[1941. Review of The Architecture of the Intelligible Universe in the Philosophy of Plotinus, by A.H. Armstrong. The Philosophical Review 50, No. 6, Nov.]
The Architecture of the Intelligible Universe in the Philosophy of Plotinus. By A. H. ARMSTRONG. Cambridge, At the University Press, I940. PP. xii, I28. (New York, The Macmillan Company.)
The laborious title disguises a small work which, by its careful, unhurried argument, will delight the historian of philosophy. The main thesis is that the philosophy of Plotinus splits at every crucial point upon a basic inconsistency.
On the subject of the One Plotinus sometimes expresses himself as an exponent of a “negative” theology. This view makes the One a mathematical, or metamathematical, unit of which nothing can be predicated and from which the derivation of anything else seems impossible. But Plotinus also speaks of the One as if in some respects it resembled the Deity of Christianity. For it thinks itself, wills itself (and its effects), and loves itself.
Connected with the positive view of the One is the conception of emanation and the metaphor of light to explain Intellect. The negative approach, on the other hand, results in an evolutionary scheme by which everything comes from a spermatic nothing.
In the realm of Soul and nature, matter may be the last but yet good production of the Soul, and it may also be an independent evil principle.
There is, further, the inconsistency of limiting the hypostases to three in number and then of introducing a lower soul and a Logos, both of which meet the requirements of hypostatization.
To explain these phenomena, Mr. Armstrong, rightly eliminating Indian influence, traces with nicety the history of two Greek traditions, and argues that Plotinus came just short of harmonizing them.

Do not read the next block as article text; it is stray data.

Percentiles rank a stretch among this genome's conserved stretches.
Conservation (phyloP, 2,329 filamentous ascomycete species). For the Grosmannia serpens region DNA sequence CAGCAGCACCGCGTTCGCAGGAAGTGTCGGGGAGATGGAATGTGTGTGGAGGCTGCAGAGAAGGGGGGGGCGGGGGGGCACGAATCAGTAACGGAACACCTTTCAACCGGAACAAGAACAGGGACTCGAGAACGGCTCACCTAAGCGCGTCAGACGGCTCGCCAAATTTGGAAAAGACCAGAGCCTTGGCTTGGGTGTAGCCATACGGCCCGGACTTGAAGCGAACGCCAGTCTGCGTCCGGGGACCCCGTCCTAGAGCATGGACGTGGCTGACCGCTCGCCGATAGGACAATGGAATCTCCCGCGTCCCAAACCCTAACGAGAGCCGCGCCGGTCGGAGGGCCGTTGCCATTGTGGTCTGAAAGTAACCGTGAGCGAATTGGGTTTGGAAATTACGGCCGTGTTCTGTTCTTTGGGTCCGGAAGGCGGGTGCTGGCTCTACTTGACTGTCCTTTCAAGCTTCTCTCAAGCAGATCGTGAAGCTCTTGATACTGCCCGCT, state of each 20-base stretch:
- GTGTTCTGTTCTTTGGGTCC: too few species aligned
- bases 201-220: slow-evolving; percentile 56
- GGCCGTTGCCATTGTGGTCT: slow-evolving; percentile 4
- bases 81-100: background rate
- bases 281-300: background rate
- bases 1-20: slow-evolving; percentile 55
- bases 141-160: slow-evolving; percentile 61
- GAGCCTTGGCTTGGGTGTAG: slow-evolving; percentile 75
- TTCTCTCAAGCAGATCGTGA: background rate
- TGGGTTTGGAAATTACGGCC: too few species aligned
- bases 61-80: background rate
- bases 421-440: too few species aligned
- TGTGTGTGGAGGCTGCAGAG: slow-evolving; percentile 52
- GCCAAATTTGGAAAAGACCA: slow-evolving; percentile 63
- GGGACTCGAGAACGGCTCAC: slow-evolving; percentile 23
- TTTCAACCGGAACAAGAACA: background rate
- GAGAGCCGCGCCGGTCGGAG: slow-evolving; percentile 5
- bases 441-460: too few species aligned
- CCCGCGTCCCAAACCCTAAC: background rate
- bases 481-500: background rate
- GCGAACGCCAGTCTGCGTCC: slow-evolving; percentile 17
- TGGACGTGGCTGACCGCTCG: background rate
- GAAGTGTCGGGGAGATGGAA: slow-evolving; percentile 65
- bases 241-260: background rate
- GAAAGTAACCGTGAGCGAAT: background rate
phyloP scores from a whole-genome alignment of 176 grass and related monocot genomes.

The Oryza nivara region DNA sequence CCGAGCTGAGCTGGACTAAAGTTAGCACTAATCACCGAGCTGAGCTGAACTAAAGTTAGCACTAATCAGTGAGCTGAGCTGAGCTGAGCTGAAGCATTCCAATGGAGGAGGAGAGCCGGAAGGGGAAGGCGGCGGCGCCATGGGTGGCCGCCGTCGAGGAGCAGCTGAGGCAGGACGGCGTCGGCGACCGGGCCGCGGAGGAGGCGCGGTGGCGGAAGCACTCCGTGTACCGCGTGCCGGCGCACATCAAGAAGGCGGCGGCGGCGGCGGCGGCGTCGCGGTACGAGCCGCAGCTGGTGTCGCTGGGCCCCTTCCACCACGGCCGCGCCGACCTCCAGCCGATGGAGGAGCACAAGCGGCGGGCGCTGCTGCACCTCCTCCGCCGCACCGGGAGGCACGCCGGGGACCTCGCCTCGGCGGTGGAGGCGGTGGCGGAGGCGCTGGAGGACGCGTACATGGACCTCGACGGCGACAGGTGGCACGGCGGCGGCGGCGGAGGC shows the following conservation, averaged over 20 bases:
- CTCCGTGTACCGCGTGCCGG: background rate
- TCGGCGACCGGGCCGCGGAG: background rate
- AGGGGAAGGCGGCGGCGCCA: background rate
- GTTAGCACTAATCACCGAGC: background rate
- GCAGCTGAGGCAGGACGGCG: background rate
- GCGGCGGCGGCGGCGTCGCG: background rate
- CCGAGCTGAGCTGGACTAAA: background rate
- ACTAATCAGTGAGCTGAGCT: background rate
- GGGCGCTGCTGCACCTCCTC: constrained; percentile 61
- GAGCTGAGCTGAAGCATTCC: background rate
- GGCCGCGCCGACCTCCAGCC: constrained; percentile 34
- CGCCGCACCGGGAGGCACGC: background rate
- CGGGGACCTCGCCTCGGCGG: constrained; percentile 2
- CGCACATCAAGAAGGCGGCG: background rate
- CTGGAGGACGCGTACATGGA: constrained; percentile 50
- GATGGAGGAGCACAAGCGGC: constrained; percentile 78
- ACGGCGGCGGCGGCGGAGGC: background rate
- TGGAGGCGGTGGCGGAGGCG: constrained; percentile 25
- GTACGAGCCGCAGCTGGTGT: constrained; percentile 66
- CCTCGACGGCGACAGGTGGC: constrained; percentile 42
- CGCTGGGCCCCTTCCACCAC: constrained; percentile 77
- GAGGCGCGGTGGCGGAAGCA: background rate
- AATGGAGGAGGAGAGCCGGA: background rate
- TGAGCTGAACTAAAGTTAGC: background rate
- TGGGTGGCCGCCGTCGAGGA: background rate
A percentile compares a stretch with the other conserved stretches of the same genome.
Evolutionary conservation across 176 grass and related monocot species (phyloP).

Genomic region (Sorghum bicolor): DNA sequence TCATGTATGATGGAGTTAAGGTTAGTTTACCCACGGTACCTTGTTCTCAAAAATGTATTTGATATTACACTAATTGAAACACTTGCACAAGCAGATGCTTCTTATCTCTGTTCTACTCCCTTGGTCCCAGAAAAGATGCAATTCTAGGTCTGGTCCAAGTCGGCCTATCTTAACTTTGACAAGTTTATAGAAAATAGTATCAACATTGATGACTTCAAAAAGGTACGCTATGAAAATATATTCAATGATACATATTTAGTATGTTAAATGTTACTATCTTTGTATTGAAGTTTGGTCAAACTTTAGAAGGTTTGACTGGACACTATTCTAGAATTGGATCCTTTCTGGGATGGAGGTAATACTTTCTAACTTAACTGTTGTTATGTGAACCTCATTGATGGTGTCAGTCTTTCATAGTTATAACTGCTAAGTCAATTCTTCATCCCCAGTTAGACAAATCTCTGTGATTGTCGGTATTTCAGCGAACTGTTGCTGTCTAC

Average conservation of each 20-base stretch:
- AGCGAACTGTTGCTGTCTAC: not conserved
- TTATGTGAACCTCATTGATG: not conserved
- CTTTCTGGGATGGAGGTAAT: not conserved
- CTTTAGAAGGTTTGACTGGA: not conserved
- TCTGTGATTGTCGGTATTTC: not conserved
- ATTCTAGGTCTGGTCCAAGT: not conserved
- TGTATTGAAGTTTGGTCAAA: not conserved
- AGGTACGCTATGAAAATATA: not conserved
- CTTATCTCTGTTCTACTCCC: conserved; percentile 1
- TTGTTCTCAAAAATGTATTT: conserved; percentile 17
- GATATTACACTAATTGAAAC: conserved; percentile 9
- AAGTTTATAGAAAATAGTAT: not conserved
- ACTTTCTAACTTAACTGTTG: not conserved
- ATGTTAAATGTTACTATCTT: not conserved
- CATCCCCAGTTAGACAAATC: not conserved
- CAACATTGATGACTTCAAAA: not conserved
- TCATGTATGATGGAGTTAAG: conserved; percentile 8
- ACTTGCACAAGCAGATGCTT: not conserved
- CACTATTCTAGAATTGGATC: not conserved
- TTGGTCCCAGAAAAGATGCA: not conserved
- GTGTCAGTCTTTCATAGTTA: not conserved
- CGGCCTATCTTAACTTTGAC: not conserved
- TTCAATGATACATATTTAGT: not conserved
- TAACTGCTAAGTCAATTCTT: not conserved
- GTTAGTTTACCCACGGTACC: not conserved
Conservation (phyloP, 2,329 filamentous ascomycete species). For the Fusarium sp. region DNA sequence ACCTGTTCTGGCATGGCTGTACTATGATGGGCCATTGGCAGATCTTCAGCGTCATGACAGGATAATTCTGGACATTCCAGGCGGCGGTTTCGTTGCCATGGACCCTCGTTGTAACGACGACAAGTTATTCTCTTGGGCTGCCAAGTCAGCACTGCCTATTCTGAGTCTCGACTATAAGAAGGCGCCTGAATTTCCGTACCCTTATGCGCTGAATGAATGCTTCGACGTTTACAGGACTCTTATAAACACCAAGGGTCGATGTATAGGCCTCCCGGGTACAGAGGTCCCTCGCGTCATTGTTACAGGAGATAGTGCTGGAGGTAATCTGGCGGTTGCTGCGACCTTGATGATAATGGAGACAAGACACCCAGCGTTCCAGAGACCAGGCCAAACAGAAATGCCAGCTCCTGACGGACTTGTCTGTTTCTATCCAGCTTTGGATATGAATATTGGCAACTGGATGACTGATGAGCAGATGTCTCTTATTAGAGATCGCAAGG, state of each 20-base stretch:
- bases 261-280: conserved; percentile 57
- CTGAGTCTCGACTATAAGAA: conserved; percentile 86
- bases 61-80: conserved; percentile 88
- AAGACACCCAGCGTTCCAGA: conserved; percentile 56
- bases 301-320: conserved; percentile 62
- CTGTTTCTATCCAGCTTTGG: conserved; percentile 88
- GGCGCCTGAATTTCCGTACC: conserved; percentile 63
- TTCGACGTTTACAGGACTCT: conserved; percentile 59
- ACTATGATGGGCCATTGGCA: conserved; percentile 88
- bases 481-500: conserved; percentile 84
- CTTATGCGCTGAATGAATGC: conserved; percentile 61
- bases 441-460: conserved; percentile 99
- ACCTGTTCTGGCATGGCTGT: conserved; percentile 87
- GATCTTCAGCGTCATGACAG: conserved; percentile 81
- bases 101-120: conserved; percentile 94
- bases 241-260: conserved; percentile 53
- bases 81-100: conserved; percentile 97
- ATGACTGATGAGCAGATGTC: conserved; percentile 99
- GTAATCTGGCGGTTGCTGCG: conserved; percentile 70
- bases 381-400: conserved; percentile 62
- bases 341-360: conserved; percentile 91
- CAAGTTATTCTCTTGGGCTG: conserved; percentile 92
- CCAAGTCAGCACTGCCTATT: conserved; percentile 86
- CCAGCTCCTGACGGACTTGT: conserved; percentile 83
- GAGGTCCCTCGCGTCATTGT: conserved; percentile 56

A just criticism of the book would involve minute examination of many details. For example, the author adopts W. D. Ross’ interpretation of a passage in Aristotle and rejects that of Robin; the reviewer, a pupil of the latter and not of the former, may have another bias. Again, one may wonder whether Plotinus’ “acceptance of Forms of individuals . . . derives from the Stoic doctrine of the ἰδίωϛ ποιόν”. The author, to be sure, notes that Plotinus “goes beyond the Stoic position and argues vigorously against it”. Then, finally, the statement of the author’s “personal view of the validity of Plotinus’ philosophical system” had to be too brief and disjointed to be of equal value with his historical exposition, which is indeed a work well done.
But these are all minor details. The difficulty lies in the first discovery of inconsistency. Did Plotinus intend to propose a positive theology, or, as Brehier maintains, are his statements on thinking, willing, and loving merely “une méthode de persuasion” on a subject in which “on est forcé d’employer des termes qui ne s’appliquent rigoureusement qu’aux realitiés inférieures … formules sujettes à de constantes corrections”?
Mr. Armstrong replies: “Plotinus may protest as much as he likes that he intends to introduce no sort of duality into the One, and that any appearance of duality . . . is due to the limitations of language. He takes the decisive step when he makes the One ἐνέργια and gives it will, makes it eternally create itself and return eternally upon itself in love.”
GORDON H. CLARK